The United Nations Collaborative Programme
on Reducing Emissions from Deforestation
and Forest Degradation in Developing Countries
 
 
 
 



Reports & Analysis


Making the Case for Private Sector Engagement in REDD+


This new UN-REDD publication aims to encourage public sector REDD+ planners and practitioners to engage with and mobilize the private sector through a range of possible interventions.


The role of the private sector in REDD+ has to date received relatively little attention in discussions about REDD+ planning and implementation. One of the reasons for this is that the term ‘private sector’ is broad, includes a huge diversity of actors, can be nebulous and may mean different things to different people making it challenging to conceptualize the sector as a whole.

The recently published UN-REDD Programme policy brief, The Role of the Private Sector in REDD+: the Case for Engagement and Options for Intervention, clarifies issues related to the role of the private sector in REDD+. The brief identifies two main groups of actors from the private sector that are most relevant to REDD+: actors focused on the production and sale of verified emission reductions and actors involved in the supply chains of forest-risk commodities. The involvement and active engagement of both groups will be critical for the success of REDD+, yet while most efforts to engage the private sector in REDD+ have focused on the first group, little has been done to engage actors driving deforestation and forest degradation in the design of REDD+.

Furthermore, the brief argues that the involvement of the private sector is key for realizing the opportunities presented by REDD+. The private sector can contribute to REDD+ in three key areas. First, the private sector can bring the innovation that will be necessary to decouple economic growth from resource depletion through the development and deployment of new technologies. Second, given the current state of public finances, private sector capital will be essential to meeting the investment requirements to deliver on REDD+. Last, the private sector can also play an important role during the implementation of some REDD+ related activities and to bring results on the ground.

Finally, the brief provides a range of possible interventions for engaging with and mobilizing the private sector for delivering on REDD+, classifying public sector intervention into four broad approaches: incentives, risk mitigation instruments, minimum standards of behavior and enabling conditions.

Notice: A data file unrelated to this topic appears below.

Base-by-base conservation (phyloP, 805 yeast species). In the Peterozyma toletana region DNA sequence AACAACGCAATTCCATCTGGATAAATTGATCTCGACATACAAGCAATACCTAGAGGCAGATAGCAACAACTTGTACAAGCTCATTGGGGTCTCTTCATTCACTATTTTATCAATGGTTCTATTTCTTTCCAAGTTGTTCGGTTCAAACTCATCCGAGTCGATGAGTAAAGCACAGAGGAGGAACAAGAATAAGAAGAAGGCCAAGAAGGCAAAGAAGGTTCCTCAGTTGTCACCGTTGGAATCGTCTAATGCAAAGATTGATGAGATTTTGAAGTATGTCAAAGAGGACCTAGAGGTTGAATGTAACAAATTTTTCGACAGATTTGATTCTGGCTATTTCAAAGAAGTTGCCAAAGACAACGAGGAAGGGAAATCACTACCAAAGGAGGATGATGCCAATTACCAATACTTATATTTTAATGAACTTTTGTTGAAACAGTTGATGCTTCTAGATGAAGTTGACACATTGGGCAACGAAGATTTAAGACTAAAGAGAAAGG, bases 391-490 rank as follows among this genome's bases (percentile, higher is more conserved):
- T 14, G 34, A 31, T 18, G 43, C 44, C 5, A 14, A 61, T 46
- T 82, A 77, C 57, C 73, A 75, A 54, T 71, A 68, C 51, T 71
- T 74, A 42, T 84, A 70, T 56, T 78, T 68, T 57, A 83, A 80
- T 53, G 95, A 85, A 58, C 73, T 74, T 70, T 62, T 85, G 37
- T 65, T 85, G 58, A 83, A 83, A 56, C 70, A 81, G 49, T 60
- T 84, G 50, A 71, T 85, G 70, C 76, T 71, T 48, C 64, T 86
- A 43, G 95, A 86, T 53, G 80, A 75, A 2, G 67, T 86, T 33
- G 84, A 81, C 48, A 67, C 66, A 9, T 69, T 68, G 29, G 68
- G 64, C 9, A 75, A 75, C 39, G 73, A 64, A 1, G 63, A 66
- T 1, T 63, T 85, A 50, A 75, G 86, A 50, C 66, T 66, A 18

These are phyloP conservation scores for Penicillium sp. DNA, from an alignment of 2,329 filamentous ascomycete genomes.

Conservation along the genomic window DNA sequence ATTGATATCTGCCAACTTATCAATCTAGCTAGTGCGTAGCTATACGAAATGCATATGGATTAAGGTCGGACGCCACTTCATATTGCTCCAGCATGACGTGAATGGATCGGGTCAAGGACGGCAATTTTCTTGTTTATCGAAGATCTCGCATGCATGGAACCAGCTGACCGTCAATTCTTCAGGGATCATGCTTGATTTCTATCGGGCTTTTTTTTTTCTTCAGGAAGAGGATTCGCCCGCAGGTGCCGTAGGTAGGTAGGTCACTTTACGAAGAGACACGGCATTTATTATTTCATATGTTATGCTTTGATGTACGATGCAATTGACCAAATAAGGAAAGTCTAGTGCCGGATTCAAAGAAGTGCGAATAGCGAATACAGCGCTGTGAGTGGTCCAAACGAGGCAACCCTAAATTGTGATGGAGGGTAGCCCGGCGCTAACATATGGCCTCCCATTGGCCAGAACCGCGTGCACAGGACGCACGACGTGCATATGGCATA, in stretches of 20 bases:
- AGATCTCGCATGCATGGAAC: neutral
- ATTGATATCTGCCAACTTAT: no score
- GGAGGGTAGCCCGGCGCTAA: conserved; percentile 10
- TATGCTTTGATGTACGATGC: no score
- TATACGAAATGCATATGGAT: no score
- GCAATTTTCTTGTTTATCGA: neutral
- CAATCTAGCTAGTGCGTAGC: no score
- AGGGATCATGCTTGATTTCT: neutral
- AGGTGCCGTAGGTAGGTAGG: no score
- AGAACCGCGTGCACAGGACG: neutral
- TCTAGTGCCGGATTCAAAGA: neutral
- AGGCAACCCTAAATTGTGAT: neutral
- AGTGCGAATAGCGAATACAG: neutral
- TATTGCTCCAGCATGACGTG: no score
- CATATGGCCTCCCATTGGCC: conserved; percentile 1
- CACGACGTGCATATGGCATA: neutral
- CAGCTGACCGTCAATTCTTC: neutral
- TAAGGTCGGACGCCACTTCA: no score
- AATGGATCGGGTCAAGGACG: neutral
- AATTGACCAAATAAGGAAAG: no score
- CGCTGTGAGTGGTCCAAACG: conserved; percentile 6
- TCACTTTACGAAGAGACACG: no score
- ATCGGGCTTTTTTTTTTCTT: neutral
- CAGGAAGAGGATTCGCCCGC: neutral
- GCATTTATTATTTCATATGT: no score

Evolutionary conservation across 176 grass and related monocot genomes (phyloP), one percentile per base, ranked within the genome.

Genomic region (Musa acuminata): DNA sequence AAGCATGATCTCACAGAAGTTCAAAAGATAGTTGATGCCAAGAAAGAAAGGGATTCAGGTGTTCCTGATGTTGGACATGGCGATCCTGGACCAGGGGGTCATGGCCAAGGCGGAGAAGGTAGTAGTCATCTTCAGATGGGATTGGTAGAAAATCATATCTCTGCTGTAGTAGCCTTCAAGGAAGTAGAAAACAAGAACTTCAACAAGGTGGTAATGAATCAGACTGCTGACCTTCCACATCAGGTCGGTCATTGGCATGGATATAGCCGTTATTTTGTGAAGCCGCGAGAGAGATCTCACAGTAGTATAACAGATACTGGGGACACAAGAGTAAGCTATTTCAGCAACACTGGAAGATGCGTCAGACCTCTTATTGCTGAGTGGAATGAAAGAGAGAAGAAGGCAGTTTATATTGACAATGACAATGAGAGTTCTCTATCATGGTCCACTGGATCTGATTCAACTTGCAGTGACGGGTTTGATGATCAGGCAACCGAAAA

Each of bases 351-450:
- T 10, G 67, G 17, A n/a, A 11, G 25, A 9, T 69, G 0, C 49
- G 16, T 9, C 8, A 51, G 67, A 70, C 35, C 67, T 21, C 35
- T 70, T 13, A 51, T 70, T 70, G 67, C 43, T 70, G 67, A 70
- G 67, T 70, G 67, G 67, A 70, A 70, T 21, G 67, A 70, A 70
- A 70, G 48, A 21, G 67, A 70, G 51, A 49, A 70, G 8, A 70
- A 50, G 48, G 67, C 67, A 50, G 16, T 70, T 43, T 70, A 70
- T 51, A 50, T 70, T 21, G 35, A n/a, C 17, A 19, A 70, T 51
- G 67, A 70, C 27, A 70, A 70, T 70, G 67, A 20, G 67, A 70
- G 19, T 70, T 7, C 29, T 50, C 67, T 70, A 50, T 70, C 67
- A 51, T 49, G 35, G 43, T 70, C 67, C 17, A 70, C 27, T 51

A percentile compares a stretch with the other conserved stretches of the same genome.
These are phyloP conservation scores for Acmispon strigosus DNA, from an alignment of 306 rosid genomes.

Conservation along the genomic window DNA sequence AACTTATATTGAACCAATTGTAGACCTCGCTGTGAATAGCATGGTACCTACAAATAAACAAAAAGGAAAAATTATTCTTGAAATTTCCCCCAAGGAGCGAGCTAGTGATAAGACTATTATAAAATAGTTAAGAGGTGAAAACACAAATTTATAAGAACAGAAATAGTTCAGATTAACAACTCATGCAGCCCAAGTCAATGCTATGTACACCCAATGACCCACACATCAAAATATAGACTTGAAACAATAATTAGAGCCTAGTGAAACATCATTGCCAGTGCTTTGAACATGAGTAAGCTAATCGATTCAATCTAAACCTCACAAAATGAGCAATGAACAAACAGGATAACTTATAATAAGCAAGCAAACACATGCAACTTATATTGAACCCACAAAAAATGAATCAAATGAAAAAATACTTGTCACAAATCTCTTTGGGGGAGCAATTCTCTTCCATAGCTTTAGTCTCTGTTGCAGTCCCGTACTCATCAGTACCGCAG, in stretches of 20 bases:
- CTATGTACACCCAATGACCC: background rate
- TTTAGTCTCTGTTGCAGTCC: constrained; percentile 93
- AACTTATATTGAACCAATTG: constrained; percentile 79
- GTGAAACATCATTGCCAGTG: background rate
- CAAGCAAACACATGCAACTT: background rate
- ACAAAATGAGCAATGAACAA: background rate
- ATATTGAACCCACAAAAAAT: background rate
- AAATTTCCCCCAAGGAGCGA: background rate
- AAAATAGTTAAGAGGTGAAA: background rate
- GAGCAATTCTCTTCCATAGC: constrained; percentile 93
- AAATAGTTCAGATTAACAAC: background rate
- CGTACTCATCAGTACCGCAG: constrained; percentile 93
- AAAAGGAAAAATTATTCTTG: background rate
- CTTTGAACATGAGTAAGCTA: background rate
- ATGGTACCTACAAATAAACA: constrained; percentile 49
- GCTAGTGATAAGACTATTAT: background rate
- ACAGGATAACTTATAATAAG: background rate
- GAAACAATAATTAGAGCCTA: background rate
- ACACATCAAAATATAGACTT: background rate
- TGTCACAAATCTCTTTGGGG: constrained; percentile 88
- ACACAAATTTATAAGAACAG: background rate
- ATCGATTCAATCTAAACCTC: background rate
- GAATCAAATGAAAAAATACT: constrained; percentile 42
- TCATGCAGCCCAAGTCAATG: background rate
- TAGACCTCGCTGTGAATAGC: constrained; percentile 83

The authors of the report conclude that engagement and involvement of the private sector is a pre-condition for REDD+ to succeed. If comprehensive engagement is not prioritized, there is a high probability that social, financial, economic and political mechanisms designed to reduce forest loss will be ineffective, wasting valuable time along with scarce human, political and financial capital.

 

 

 

 

In this issue

News

UN-REDD Programme Approves US$4 million for Colombia’s National Programme

The Royal Government of Bhutan Promotes REDD+ Awareness Programme

Learning Exchange on Free, Prior and Informed Consent in Indonesia

Actividades en Ecuador

Civil Society and Indigenous Peoples in the Democratic Republic of the Congo Evaluate their Participation in REDD+

Global Symposium on REDD+ in a Green Economy

Workshop Held in the Democratic Republic of the Congo on Spatial Planning Tools for Achieving Multiple Benefits from REDD+

Gender Sensitive REDD+: How To Do It?

GlobAllomeTree, a New Web Platform to Improve Assessment of Forest Biomass and Carbon Stocks

UN-REDD Launches Guidelines on Free, Prior and Informed Consent and Consults on Community-Based REDD+ at UNPFII

The R-PP Validation Workshop in Colombia Exceeds Expectations

Features & Commentary

Pilot Projects versus National Policy in the REDD+ Arena
By: Josep A. Garí

Reports & Analysis

Making the Case for Private Sector Engagement in REDD+

Four New Go-REDD+ Issues from UN-REDD in Asia-Pacific

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